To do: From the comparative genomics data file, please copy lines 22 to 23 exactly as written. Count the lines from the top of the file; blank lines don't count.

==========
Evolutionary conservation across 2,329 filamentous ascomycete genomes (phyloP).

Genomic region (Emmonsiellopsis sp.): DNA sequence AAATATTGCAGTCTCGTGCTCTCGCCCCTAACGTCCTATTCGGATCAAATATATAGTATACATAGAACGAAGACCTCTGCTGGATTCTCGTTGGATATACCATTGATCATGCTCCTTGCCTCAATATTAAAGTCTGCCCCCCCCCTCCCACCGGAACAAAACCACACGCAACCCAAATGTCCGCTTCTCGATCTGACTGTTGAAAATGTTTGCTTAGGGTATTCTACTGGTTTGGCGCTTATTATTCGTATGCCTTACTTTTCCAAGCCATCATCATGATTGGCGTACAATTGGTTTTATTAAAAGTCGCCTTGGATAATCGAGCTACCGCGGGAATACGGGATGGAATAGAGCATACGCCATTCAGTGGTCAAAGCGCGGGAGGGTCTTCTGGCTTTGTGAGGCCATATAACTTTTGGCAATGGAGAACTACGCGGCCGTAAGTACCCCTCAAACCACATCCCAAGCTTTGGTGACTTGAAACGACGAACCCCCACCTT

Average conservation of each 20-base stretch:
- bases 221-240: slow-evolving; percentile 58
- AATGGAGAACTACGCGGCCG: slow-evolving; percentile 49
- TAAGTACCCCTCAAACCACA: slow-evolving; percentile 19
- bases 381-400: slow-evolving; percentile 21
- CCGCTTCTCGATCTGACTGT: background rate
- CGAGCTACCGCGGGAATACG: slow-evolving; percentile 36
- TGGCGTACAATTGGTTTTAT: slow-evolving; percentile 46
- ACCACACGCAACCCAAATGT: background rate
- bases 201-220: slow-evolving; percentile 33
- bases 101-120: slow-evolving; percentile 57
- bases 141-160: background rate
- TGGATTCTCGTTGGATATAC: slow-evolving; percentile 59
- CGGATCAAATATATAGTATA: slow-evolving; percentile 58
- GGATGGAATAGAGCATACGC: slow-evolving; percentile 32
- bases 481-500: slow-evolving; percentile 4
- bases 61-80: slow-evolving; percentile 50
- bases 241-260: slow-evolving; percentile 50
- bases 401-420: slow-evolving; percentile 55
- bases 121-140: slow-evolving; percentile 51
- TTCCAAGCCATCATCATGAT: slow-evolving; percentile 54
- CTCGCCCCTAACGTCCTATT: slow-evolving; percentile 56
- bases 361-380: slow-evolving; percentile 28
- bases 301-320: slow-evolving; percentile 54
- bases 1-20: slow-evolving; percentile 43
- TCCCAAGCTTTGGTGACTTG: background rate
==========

- bases 121-140: slow-evolving; percentile 51
- TTCCAAGCCATCATCATGAT: slow-evolving; percentile 54